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Govt defers food bill ordinance, opts for parl debate

Facing opposition from allies and the opposition, Prime Minister Manmohan Singh Thursday deferred a proposal to bring in the food security bill through a government ordinance and suggested one last attempt to get parliamentary nod for the welfare legislation, informed sources said here.

The prime minister made an announcement in a cabinet meeting that the ordinance proposal - which in effect meant getting the bill into law through decree instead of parliamentary approval - should be deferred as many political parties had suggested a debate on the bill in parliament, the sources said.

While the prime minister asked Home Minister Sushilkumar Shinde, Parliamentary Affairs Minister Kamal Nath and Food Minister K.V. Thomas to hold fresh consultations with the opposition parties to evolve a consensus on the bill, Finance Minister P. Chidambaram hinted at a special session for the purpose.

"We would like to pass it as a bill but the ordinance version is also ready. We will make one more effort to ask the opposition parties whether they will cooperate in passing the bill in a special session (of parliament)," Chidambaram said.

"The bill will be passed in a special session of parliament based upon the response of the main opposition party," he said.

The BJP, which did not allow the parliament to debate the bill in the budget session which ended May 8 due to its demand that the prime minister should resign over irregular coal blocks' allocation, said it favoured passing the bill in the monsoon session with "some amendments".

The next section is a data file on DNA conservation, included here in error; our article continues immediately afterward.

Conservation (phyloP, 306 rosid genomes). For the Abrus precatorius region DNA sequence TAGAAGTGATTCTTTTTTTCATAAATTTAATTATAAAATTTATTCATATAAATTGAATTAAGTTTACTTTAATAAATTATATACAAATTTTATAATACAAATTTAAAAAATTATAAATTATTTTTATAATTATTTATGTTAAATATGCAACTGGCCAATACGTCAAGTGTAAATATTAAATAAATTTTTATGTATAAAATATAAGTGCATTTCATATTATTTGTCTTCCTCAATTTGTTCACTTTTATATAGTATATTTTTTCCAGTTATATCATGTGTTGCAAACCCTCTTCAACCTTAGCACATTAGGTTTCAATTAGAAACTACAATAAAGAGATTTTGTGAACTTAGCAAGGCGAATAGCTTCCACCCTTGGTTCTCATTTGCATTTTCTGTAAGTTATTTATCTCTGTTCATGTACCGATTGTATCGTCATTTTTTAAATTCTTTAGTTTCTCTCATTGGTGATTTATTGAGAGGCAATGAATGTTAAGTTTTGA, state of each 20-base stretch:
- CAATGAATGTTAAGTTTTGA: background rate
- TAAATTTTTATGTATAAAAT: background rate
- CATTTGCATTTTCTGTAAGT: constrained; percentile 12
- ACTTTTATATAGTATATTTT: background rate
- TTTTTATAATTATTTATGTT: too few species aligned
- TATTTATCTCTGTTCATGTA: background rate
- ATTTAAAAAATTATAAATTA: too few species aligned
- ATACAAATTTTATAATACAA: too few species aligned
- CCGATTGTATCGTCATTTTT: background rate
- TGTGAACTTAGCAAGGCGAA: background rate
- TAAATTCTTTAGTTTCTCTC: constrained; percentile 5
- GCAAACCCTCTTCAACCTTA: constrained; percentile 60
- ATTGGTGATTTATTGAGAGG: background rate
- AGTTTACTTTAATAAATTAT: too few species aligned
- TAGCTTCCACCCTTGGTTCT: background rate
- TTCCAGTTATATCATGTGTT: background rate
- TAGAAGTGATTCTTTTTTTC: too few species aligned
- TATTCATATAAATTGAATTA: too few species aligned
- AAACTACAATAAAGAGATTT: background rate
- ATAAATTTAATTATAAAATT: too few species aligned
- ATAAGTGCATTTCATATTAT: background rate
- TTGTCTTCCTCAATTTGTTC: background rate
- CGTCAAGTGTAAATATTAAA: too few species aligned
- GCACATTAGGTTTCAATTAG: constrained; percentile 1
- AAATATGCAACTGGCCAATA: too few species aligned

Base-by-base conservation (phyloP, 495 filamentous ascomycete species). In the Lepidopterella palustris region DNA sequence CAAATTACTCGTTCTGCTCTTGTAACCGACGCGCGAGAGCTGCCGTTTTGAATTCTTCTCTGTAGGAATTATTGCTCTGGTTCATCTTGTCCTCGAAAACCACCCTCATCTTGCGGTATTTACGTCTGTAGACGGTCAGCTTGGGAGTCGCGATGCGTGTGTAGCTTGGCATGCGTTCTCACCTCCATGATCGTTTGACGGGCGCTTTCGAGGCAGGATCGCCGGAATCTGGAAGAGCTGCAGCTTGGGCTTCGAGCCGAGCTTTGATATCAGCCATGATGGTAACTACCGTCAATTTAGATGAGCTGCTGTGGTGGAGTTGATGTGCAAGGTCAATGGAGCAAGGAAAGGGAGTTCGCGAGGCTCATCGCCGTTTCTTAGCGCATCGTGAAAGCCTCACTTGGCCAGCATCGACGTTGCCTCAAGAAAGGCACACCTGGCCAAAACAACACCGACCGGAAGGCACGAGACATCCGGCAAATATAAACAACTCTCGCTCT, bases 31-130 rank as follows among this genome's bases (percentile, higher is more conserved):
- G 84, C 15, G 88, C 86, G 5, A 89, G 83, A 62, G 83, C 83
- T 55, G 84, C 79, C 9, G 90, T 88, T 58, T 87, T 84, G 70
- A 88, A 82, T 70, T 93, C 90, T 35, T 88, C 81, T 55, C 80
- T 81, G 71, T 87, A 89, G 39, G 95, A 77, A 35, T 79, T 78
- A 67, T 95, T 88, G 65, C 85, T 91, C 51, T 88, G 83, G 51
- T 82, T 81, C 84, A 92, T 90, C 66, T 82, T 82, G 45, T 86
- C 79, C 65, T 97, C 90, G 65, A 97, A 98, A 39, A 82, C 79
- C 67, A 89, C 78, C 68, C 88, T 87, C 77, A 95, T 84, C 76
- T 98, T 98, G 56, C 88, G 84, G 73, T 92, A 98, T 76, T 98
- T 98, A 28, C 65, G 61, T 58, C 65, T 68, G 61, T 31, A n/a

"We want the food security bill passed in the upcoming monsoon session of parliament with some amendments," Bharatiya Janata Party (BJP) president Rajnath Singh told reporters.

Key UPA ally, the Nationalist Congress Party (NCP), welcomed the government's decision to take up the controversial bill in a special session of parliament, saying that it needed to be discussed thoroughly.

Nawab Malik, an NCP legislator from Maharashtra, said the party supported the bill but had certain reservations.

"We want to discuss it on the floor of the house. It is a very important bill and some of the allies also want to discuss the issue," he said.

The Samajwadi Party also preferred a parliamentary debate.

"It is a very serious issue as all political parties have their own reservations. We want to discuss it in parliament," said Kamal Farooqui, spokesperson for the SP.

Communist Party of India-Marxist politburo member Sitaram Yechuri said: "We want a serious discussion on this issue as we want that the proposed 67 percent (people) to be covered under the bill should go up to 90 percent."

Thomas earlier said that the government will take the ordinance route to bring in the National Food Security Bill, seen as the flagship welfare legislation of the UPA government.

Over the decision to defer the ordinance, he said the proposal on the "ordinance was still with the cabinet".

The bill aims to provide subsidised food grain to around 67 percent of India's 1.2 billion people. Around 800 million people - with limited income - would thus get the subsidised grain, at an initial cost of around Rs.1.3 lakh crore (nearly $20 billion).

The beneficiaries of the proposed scheme will be identified on the basis of a formula still to be finalised by the central and state governments.

It is seen as a big-ticket legislation of the Congress-led United Progressive Alliance government and could prove to be a game-changer ahead of the 2014 general elections.